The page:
Zhao J, Liu Y, Cheng J, Wu S, Wang Z, Hu H, Zhou C (2017) Reinforced polystyrene via solvent-exfoliated graphene. Polym Int 66(12):1827–1833CrossRefGoogle Scholar
  36. 36.
    Vadukumpully S, Paul J, Mahanta N, Valiyaveettil S (2011) Flexible conductive graphene/poly(vinyl chloride) composite thin films with high mechanical strength and thermal stability. Carbon 49(1):198–205CrossRefGoogle Scholar
  37. 37.
    Deshmukh K, Joshi GM (2014) Thermo-mechanical properties of poly (vinyl chloride)/graphene oxide as high performance nanocomposites. Polym Testing 34:211–219CrossRefGoogle Scholar
  38. 38.
    Tate RS, Fryer DS, Pasqualini S, Montague MF, de Pablo JJ, Nealey PF (2001) Extraordinary elevation of the glass transition temperature of thin polymer films grafted to silicon oxide substrates. J Chem Phys 115(21):9982–9990ADSCrossRefGoogle Scholar
  39. 39.
    Krishnamoorti R, Vaia RA, Giannelis EP (1996) Structure and dynamics of polymer-layered silicate nanocomposites. Chem Mater 8(8):1728–1734CrossRefGoogle Scholar
  40. 40.
    Liao K-H, Aoyama S, Abdala AA, Macosko C (2014) Does Graphene Change Tg of Nanocomposites? Macromolecules 47(23):8311–8319ADSCrossRefGoogle Scholar
  41. 41.
    Majka TM, Leszczyńska A, Pielichowski K (2016) Thermal stability and degradation of polymer nanocomposites. In: Polymer nanocomposites. Springer, Heidelberg, pp 167–190Google Scholar
  42. 42.
    Blumstein A (1965) Polymerization of adsorbed monolayers. II. Thermal degradation of the inserted polymer. J Polym Sci Part A Polym Chem 3(7):2665–2672Google Scholar
  43. 43.
    Gilman JW (1999) Flammability and thermal stability studies of polymer layered-silicate (clay) nanocomposites. Appl Clay Sci 15(1):31–49CrossRefGoogle Scholar
  44. 44.
    Yang J, Lin Y, Wang J, Lai M, Li J, Liu J, Tong X, Cheng H (2005) Morphology, thermal stability, and dynamic mechanical properties of atactic polypropylene/carbon nanotube composites. J Appl Polym Sci 98(3):1087–1091CrossRefGoogle Scholar
  45. 45.
    Chatterjee A, Deopura B (2006) Thermal stability of polypropylene/carbon nanofiber composite. J Appl Polym Sci 100(5):3574–3578CrossRefGoogle Scholar
  46. 46.
    Chipara M, Lozano K, Hernandez A, Chipara M (2008) TGA analysis of polypropylene–carbon nanofibers composites. Polym Degrad Stab 93(4):871–876CrossRefGoogle Scholar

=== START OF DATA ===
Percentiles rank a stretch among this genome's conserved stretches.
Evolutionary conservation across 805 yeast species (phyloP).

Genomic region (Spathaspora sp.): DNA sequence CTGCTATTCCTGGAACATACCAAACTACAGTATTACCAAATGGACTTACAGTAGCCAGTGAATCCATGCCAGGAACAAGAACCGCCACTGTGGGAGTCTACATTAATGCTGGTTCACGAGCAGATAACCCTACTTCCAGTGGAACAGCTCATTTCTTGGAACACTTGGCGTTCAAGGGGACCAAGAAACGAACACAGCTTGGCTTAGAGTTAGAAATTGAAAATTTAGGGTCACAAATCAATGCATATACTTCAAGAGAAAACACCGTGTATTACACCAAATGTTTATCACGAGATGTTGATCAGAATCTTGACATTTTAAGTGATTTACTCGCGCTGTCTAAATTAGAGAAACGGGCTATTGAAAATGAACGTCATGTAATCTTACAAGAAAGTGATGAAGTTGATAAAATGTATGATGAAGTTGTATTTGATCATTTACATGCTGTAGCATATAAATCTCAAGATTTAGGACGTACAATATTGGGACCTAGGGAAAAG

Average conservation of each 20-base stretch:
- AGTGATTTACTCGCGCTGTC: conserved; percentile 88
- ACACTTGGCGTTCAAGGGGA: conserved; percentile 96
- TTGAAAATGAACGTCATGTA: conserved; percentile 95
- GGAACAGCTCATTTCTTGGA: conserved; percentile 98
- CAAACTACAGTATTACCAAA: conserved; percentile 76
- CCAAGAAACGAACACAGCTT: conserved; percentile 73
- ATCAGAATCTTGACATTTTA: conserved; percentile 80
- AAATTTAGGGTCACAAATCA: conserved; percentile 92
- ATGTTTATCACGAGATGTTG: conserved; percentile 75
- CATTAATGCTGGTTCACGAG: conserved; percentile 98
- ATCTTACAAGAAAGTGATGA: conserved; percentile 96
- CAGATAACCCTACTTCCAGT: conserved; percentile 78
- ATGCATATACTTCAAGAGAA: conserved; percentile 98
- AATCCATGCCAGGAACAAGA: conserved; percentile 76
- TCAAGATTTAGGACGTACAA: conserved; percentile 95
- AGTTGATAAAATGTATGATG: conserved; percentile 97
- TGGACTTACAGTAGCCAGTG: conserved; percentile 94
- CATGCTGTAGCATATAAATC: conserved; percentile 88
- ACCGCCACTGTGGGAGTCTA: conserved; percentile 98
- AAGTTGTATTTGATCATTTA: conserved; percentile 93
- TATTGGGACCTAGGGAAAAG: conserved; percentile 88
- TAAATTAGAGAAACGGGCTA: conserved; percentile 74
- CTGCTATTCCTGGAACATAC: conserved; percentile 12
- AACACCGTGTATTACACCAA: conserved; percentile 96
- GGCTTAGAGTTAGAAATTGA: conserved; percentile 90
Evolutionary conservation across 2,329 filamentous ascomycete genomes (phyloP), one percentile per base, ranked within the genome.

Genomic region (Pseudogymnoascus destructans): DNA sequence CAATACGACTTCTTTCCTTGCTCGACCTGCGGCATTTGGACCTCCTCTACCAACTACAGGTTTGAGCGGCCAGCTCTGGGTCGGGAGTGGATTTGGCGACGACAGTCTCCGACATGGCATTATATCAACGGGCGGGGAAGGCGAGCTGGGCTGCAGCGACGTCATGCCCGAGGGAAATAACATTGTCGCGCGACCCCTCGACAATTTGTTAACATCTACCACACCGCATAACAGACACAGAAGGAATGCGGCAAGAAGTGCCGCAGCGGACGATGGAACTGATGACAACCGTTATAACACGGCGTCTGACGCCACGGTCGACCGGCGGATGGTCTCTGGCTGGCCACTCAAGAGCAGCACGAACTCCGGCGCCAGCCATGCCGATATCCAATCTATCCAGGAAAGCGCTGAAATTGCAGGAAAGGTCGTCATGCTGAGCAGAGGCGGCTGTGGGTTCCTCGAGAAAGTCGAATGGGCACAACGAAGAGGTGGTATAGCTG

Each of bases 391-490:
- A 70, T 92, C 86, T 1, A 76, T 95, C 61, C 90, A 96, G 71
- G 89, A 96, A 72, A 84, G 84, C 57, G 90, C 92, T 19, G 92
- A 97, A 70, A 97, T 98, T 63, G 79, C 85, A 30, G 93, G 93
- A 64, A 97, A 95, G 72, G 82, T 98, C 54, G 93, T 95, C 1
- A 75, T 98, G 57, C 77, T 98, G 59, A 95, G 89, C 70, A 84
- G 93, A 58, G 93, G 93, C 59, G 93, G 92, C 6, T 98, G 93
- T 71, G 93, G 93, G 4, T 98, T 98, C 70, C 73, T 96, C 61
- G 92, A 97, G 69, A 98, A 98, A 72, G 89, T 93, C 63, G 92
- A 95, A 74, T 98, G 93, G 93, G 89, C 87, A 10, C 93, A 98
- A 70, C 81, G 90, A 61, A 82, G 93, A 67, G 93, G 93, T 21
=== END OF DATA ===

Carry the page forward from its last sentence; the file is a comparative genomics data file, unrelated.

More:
47. 47.
    Han Z, Fina A (2011) Thermal conductivity of carbon nanotubes and their polymer nanocomposites: a review. Prog Polym Sci 36(7):914–944CrossRefGoogle Scholar
  48. 48.
    Veca LM, Meziani MJ, Wang W, Wang X, Lu F, Zhang P, Lin Y, Fee R, Connell JW, Sun YP (2009) Carbon nanosheets for polymeric nanocomposites with high thermal conductivity. Adv Mater 21(20):2088–2092CrossRefGoogle Scholar
  49. 49.
    Alam FE, Dai W, Yang M, Du S, Li X, Yu J, Jiang N, Lin C-T (2017) In situ formation of a cellular graphene framework in thermoplastic composites leading to superior thermal conductivity. J Mater Chem A 5(13):6164–6169CrossRefGoogle Scholar
  50. 50.
    Yang Y, Gupta M, Zalameda J, Winfree W (2008) Dispersion behaviour, thermal and electrical conductivities of carbon nanotube-polystyrene nanocomposites. Micro Nano Letters 3(2):35–40CrossRefGoogle Scholar
  51. 51.
    Garboczi E, Snyder K, Douglas J, Thorpe M (1995) Geometrical percolation threshold of overlapping ellipsoids. Phys Rev E 52(1):819ADSCrossRefGoogle Scholar
  52. 52.
    Stankovich S, Dikin DA, Dommett GH, Kohlhaas KM, Zimney EJ, Stach EA, Piner RD, Nguyen ST, Ruoff RS (2006) Graphene-based composite materials. Nature 442(7100):282ADSCrossRefGoogle Scholar
  53. 53.
    Chen X-M, Shen J-W, Huang W-Y (2002) Novel electrically conductive polypropylene/graphite nanocomposites. J Mater Sci Lett 21(3):213–214CrossRefGoogle Scholar
  54. 54.
    Yazdani H, Smith BE, Hatami K (2016) Electrical conductivity and mechanical performance of multiwalled CNT-filled polyvinyl chloride composites subjected to tensile load. J Appl Polymer Sci 133(29)Google Scholar
  55. 55.
    Schütz MR, Kalo H, Lunkenbein T, Breu J, Wilkie CA (2011) Intumescent-like behavior of polystyrene synthetic clay nanocomposites. Polymer 52(15):3288–3294CrossRefGoogle Scholar